The show doesn’t waste any time attesting to Ellen’s naiveté and optimism, which approach Forrest-Gumpian levels as we watch her decline an offer from Hollis Nye (played by Philip Bosco, who – to me – will always be the cynical, world weary bus driver from Quick Change) of a five-year contract starting at $150K per year.  (I’m guessing she’s not a CUNY grad.)  When she mentions Patty Hewes to Nye and his associates, they all shoot each other uneasy glances and wish her godspeed.  Later, when Nye tracks down Ellen at a night club where he renews his offer and then asks her to sign the back of one of his business cards after the words, “I have been warned [about Patty],” we can’t help but wonder if the woman we’re watching sign her own death warrant might have recently sustained a head injury.  

Throughout the episode, the season’s story arc begins to take shape.  Ellen is engaged to med student David, whose sister Katie may be the key witness in a case that’s a hybrid of the Bernie Madoff and Enron scandals.  Ellen suspects her connection to Katie was the real reason Patty hired her.  We also begin to see Patty’s dark and underhanded side, demonstrated by an unjust and unceremonious dismissal of her right-hand man (played by Tate Donovan), not to mention an ordered hit on a dog.  And of course, there’s the matter of all that blood from the beginning of the episode, which is revealed to have come from Ellen’s fiancé, who appears to have fallen victim to the business end of what was intended to be a cheeky engagement gift.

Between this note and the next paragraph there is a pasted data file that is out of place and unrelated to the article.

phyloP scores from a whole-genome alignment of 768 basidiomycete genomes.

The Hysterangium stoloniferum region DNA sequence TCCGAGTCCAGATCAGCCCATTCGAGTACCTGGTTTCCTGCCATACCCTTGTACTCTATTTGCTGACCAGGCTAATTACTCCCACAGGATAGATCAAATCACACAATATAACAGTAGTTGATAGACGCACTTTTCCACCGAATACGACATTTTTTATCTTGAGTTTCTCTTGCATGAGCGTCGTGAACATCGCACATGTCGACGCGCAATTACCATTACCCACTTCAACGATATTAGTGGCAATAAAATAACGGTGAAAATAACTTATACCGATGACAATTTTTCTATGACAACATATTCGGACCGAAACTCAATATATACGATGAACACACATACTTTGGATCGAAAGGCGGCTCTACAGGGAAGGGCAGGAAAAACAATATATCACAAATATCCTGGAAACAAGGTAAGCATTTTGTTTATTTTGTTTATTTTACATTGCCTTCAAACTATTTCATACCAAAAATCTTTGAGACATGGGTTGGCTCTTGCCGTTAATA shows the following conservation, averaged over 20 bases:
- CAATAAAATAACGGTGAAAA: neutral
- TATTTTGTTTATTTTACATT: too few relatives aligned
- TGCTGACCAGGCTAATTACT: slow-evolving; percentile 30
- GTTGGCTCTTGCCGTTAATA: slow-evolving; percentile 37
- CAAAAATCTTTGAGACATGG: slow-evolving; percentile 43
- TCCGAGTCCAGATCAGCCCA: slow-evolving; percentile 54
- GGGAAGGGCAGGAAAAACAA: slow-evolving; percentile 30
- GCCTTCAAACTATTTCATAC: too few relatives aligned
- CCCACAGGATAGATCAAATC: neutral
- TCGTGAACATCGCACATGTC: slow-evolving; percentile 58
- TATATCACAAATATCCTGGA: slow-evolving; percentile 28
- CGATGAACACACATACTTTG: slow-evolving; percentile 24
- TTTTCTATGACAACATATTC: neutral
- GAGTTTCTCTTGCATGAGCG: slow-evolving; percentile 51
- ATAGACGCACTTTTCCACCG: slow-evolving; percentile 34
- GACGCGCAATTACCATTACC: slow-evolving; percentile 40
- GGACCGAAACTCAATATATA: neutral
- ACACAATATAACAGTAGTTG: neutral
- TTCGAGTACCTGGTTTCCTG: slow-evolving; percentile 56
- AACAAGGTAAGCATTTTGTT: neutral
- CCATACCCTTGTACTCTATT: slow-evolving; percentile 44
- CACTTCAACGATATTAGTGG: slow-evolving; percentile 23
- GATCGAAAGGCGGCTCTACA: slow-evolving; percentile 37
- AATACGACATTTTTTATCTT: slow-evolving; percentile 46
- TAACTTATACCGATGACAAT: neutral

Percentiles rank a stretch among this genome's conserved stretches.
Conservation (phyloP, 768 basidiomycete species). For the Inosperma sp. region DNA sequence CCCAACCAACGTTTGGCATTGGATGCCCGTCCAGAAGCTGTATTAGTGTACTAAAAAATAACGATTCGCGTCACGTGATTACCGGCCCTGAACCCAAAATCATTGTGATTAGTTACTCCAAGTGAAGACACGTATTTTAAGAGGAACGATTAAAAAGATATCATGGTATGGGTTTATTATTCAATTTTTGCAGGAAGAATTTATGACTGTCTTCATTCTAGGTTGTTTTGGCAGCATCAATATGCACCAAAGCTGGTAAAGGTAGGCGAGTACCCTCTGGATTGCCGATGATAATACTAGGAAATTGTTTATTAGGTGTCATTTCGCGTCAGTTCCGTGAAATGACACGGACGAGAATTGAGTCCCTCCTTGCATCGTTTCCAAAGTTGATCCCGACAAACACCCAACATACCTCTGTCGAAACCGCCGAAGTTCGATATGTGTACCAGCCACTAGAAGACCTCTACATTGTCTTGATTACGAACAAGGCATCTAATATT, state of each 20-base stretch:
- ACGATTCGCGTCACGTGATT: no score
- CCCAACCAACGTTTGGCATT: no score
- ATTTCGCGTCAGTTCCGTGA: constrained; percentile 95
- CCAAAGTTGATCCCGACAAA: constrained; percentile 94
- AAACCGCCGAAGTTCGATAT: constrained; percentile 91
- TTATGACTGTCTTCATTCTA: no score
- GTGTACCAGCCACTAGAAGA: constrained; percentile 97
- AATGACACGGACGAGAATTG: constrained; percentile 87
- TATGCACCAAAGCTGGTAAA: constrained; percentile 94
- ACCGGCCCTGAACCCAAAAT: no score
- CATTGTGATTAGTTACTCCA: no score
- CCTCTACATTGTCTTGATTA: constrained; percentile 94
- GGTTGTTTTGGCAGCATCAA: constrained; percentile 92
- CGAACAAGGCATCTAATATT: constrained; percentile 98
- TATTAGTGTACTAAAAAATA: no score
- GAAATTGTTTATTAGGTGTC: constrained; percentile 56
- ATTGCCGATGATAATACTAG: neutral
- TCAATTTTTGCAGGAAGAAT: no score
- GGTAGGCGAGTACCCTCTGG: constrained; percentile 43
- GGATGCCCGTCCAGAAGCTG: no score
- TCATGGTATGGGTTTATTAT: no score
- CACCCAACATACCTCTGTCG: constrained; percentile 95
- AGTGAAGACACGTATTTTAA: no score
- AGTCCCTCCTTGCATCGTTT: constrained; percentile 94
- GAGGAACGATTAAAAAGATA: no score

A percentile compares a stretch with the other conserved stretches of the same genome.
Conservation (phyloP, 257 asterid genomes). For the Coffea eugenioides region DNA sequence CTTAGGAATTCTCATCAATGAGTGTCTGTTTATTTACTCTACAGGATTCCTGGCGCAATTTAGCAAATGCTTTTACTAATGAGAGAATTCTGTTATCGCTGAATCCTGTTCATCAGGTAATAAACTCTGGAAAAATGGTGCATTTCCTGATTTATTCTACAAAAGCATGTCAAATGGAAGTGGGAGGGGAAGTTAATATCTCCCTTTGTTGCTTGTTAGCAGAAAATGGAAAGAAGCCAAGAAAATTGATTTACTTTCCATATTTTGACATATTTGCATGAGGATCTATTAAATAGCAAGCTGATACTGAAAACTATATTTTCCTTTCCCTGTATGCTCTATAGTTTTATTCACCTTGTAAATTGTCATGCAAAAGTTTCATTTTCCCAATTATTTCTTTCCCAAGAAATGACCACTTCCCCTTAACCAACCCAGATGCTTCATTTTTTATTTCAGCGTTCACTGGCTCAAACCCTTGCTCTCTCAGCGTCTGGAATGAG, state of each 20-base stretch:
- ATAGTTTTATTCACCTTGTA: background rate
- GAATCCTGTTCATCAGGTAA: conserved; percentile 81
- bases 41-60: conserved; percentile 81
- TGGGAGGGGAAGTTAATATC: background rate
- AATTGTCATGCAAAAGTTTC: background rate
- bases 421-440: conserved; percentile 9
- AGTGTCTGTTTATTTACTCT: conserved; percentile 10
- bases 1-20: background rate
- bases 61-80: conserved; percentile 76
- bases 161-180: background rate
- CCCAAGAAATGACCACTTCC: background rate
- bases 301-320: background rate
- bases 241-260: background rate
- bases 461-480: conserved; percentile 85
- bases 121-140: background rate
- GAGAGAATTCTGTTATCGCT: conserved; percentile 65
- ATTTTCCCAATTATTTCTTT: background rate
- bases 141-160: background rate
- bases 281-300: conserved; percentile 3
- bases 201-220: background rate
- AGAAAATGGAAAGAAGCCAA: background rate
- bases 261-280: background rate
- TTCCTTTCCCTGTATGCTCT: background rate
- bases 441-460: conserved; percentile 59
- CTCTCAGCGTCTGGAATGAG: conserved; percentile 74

Like I said, we've seen these characters before.  I’m not sure how long this show will hold my attention, but the first episode intrigued me for a number of reasons, most of which involve the continued reinforcement of legal mythology, which is routinely shaped by writers who have no jurisprudence qualifications of which to speak.  Here are a few recycled clichés observed in the first episode alone:

1.  Law school graduates achieve financial success upon graduation.  After Ellen accepts Patty’s job offer, she comes home with a large number of shopping bags full of designer clothing.  Presumably up to this point, she has not been working since passing the Bar, so I am not entirely sure how she could afford them, considering she surely has some student loans coming due (it’s been established that Ellen comes from a working-class family, so even with scholarships, if she wasn’t working she would have had to take out loans for living expenses – not cheap considering they live in Manhattan).

2.  New graduates know the law inside and out.  During her first visit to Patty Hewes’ office, Ellen is advised by a senior associate about what she will be grilled on in her interview: constitutional law, torts, etc.  Which all sounds very legal, except that first-year associates are not generally asked about these topics in interviews because they don’t know anything yet.  I recall going through OCI, and even the big firms didn't  grill us on con law or torts.  And our career services advisors warned us as much, because none of us knew how to practice law yet.  Therefore, the only things that mattered in interviews were grades, honors, activities, writing ability, areas of interest, and why the interviewee wanted to work at [X] Firm.